Robert Ponsi, 29, a server at a restaurant in Harbor East, was stabbed to death on his bicycle during a robbery in Waverly Saturday night, police said.
Officers were called at 9:10 p.m. and found Ponsi stabbed multiple times at Venable Avenue and Old York Road. He was pronounced dead just before 4 a.m. at Johns Hopkins Hospital.
Police have arrested two suspects in the attack: Antwan Eldridge, 17, of Ednor Gardens, and Daquan Middleton, 16, of Berea. Both are charged as adults with murder, armed robbery and assault, police said.
Homicide detectives are looking to identify other suspects. Anyone with information may call 410-396-2100 or Metro Crime Stoppers at 1-866-7LOCKUP.
Ponsi moved to Baltimore five years ago from Leesburg, Fla., where he was raised by his grandparents, his grandfather, Robert Ponsi, 72, said.
Known as "Robbie" to his family, he was the second-eldest of six children, and an athletic, strong-willed young man who had hoped to join the AmeriCorps or the Peace Corps, his grandfather said.
His older sister Dana Ponsi, 31, said he had been a leader in the Young Marines, a youth education program for children ages 8 through high school.
"Every Saturday, we'd do [Physical Training]," she said. "He was the drill sergeant."
The two marched together as part of the color guard in parades, Dana Ponsi said.
Ponsi's grandfather said he was chosen as one of nine out of 16,000 Young Marines for a two-week survival training in Canada.
"He represented the American youth, and we were very very proud of him," his grandfather said. "He was always willing to help people, a natural born leader."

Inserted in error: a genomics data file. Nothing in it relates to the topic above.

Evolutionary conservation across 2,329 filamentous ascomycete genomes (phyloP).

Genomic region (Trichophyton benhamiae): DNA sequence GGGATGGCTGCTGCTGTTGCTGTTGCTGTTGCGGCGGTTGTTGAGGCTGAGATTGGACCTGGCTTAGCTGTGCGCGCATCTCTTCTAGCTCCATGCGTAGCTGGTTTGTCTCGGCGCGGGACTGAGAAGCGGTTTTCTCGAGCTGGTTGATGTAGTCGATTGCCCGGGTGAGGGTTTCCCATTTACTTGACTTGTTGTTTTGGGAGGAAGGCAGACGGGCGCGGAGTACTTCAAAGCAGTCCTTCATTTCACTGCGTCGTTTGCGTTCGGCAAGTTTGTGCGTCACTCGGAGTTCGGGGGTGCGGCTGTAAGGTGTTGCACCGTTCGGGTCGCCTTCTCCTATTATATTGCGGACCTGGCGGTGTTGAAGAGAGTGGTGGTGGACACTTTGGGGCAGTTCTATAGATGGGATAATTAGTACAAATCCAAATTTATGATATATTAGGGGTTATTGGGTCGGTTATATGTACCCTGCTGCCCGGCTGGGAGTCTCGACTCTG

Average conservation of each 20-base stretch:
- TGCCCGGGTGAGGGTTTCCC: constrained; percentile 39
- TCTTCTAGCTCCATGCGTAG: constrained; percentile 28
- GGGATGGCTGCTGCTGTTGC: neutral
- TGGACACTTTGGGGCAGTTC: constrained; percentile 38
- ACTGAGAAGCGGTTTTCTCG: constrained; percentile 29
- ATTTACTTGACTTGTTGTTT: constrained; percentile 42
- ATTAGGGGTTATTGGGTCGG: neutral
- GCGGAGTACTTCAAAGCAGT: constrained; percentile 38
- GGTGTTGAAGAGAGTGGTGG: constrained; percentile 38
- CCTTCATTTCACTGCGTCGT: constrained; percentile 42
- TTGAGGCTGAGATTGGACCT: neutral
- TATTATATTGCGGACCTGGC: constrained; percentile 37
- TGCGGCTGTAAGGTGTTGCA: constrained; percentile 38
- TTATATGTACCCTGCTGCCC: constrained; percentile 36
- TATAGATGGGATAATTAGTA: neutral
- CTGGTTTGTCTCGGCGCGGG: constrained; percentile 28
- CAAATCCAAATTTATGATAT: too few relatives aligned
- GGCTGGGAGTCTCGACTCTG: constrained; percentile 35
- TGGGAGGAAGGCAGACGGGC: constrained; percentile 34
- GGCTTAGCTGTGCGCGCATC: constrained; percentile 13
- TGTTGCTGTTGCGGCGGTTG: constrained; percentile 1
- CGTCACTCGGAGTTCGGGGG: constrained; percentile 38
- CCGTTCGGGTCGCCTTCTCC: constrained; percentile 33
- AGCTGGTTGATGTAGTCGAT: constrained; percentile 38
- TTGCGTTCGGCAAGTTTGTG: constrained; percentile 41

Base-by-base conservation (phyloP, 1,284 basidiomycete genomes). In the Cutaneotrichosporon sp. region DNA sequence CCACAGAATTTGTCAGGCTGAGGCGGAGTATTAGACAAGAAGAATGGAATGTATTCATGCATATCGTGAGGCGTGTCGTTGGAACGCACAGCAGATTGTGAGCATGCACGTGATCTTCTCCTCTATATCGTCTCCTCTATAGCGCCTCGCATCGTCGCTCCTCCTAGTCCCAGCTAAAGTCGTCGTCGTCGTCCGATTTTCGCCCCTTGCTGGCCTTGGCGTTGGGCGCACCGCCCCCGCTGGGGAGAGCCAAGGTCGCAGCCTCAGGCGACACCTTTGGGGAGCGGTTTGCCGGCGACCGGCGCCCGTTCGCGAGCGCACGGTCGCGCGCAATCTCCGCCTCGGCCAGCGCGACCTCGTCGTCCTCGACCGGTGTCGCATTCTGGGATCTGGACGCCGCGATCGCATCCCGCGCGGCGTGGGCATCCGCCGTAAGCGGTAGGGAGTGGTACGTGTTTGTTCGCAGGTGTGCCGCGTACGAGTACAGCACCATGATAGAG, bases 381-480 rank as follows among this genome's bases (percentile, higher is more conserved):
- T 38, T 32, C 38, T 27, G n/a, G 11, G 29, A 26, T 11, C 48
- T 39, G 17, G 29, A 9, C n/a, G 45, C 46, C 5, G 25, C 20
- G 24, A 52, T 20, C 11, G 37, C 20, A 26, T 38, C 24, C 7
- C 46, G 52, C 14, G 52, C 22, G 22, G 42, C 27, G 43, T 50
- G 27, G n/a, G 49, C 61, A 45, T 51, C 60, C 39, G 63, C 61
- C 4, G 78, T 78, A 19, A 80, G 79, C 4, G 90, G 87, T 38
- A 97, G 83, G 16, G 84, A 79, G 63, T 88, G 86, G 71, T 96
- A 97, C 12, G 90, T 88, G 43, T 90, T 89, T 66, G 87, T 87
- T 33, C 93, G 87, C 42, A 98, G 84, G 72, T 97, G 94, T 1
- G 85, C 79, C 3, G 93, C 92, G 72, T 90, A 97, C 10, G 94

Ponsi's grandfather said his athleticism was paired with a "near-genius" IQ, but he didn't show off, preferring instead to focus on others.
"He had strong feelings in terms of empathy for other people and the problems and difficulties they were having," his grandfather said.
Ponsi's grandmother, Helena Osborne-Ponsi, recalled his response to being given a pink shirt to wear when he broke his high school's dress code. An assistant principle who thought she was punishing the junior was in for a surprise: He wore the shirt to school every day, and even rocked a pink tuxedo jacket to prom.
"It backfired on her," Osborne-Ponsi said. "Shaming wasn't something Robbie thought anybody should do. He turned it into a statement."
When his grandfather had a heart attack and cancer, Ponsi took care of him, Osborne-Ponsi said.
"As he got older, he became somebody you wanted to sit down and talk with and you looked forward to him coming home," she said.
In Baltimore, Ponsi was a server at the James Joyce Pub in Harbor East, where his manager, Brian Myers, remembered him Sunday as a strong-willed, funny, "genuinely good guy."
Liz Cornish, executive director of Bikemore, a Baltimore bicycling advocacy organization, called Ponsi's death "a heartbreaking tragedy."
"BikeMore has been coordinating and working closely with the Baltimore City Police Department to improve safety for bicyclists in that neighborhood for some time, and we will continue to work with police to ensure that the people that target bicyclists are arrested," Cornish said.
Ponsi had asked to be cremated and for no funeral to be held, Osborne-Ponsi said. No memorial plans have been finalized.